State asked Holyoke receiver-superintendent Alberto Vázquez Matos to leave

  • Former Holyoke schools receiver-superintendent Alberto Vázquez Matos, pictured here in July 2020. GAZETTE FILE PHOTO

Staff Writer
Published: 6/10/2021 1:31:09 PM

HOLYOKE — The state education commissioner asked the receiver-superintendent of Holyoke Public Schools to resign earlier this year and paid him $102,500 in severance.

The details are included in a separation agreement, obtained by the news outlet Holyoke Media, that sheds new light on the departure of Alberto Vázquez Matos less than a year after he took over as Holyoke’s receiver-superintendent. Holyoke schools are in state receivership and are led by a state-appointed receiver-superintendent who has the powers that are normally split between a superintendent and an elected school committee.

In March, the state Department of Elementary and Secondary Education, or DESE, said that Vázquez Matos had resigned — a month after he went on paid administrative leave for undisclosed reasons. The separation agreement the state signed with Vázquez Matos, however, suggests that DESE asked him to leave. In doing so, the state gave him a one-time payout of $102,500.

“The Employer agrees that in response to any request for information about Dr. Vasquez Matos from unemployment authorities, the Employer will not dispute that separation was requested by the Employer and will not contest Dr. Vasquez Matos’s eligibility for unemployment benefits,” the separation document reads.

A DESE spokesperson declined to answer questions on Wednesday, saying only that it was a personnel matter. Efforts to reach Vázquez Matos were unsuccessful.

Vázquez Matos was hired in April 2020, signing a three-year contract to replace then receiver-superintendent Stephen Zrike, who had been named superintendent of Salem Public Schools. Vázquez Matos began work in Holyoke that July, earning a yearly salary of $205,000, according to his contract.

In February of this year, Vázquez Matos went on paid leave, though neither the state nor DESE provided any reason why. Shortly before, he had told the city’s School Committee he contracted COVID-19, though it was not clear that had anything to do with his leave.

The separation agreement does not shed any further light on the reason for Vázquez Matos’ departure. The document does state that DESE will not provide any potential future employer, recruiter or employment agency with information about his performance, skills, history or reason for departure.

“If the inquirer’s inquiry is received by human resources personnel, the inquirer shall be informed that staff are authorized only to communicate dates of employment, positions held, and salary,” it states.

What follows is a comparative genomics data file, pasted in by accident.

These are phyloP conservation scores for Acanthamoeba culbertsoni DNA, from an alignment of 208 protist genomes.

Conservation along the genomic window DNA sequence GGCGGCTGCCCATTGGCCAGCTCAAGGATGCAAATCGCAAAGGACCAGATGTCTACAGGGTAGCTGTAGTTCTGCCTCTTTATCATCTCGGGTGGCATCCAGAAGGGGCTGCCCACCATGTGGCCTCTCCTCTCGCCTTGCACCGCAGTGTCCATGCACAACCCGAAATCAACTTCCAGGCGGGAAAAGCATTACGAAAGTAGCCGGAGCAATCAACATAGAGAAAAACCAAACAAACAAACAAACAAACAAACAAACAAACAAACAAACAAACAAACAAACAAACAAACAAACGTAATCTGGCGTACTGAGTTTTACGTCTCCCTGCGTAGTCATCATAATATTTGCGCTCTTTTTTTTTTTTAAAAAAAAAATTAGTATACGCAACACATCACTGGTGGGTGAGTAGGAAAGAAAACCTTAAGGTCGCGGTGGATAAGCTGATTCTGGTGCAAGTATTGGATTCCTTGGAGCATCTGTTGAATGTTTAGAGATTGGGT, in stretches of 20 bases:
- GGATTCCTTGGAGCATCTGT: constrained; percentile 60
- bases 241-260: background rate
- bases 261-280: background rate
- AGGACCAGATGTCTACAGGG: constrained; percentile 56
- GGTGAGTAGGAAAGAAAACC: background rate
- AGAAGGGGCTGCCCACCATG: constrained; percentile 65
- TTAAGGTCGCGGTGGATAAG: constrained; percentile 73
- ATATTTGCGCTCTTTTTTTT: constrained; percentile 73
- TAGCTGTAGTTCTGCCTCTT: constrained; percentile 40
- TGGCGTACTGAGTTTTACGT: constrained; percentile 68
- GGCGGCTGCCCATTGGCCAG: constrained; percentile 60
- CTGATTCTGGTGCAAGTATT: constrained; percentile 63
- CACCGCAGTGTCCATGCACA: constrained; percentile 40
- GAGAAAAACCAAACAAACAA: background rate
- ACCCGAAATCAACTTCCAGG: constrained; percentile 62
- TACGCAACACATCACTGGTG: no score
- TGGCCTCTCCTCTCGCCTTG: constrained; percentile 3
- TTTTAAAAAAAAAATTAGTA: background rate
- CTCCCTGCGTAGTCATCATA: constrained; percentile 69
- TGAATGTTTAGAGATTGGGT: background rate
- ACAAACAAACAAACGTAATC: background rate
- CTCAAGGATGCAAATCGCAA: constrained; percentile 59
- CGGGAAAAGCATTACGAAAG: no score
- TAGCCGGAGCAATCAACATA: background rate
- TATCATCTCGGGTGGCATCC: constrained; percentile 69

The $102,500 paid out to Vázquez Matos represents exactly half of the first-year salary he was guaranteed in his contract. The contract also stipulates that the state’s education commissioner could terminate Vázquez Matos “for any reason upon six (6) months written notice.”

Education Commissioner Jeffrey Riley has not spoken publicly about the departure of Vázquez Matos, saying in a statement at the time that he thanked him “for his efforts in the district.”

Natalia Muñoz, the news director at Holyoke Media, said the media outlet obtained the separation agreement through a public records request. She said that for months Riley has not answered Holyoke Media’s questions.

“Show respect to the community of Holyoke and explain what happened,” Muñoz said. “He has not spoken to anybody in western Mass publicly ... We’re journalists, and like any journalist, we’re trying to get some questions answered and we’re going to keep trying to do that.”

Prior to working in Holyoke, Vázquez Matos was the deputy superintendent of public schools in Hartford, Connecticut. Before that, he served as chief of staff to the superintendent of Hillsborough County Public Schools in Tampa, Florida — the eighth largest school district in the country. He had previously served in various roles in Catholic schools in New York and Florida, including as superintendent of schools for the Diocese of St. Petersburg in Florida from 2010 to 2015.

The state took over Holyoke Public Schools in 2015 amid declining scores on standardized tests, a four-year graduation rate that ranked lowest in the state and a suspension rate that was five times higher than the state average.

Following Vázquez Matos’ resignation, the state appointed Anthony Soto, Holyoke Public Schools’ chief finance and operations officer, as the district’s acting receiver-superintendent. A 1999 graduate of Holyoke Public Schools, Soto has worked in the district since 2016 and previously worked for a decade as a financial analyst and budget director in Springfield Public Schools.

Dusty Christensen can be reached at dchristensen@gazettenet.com.


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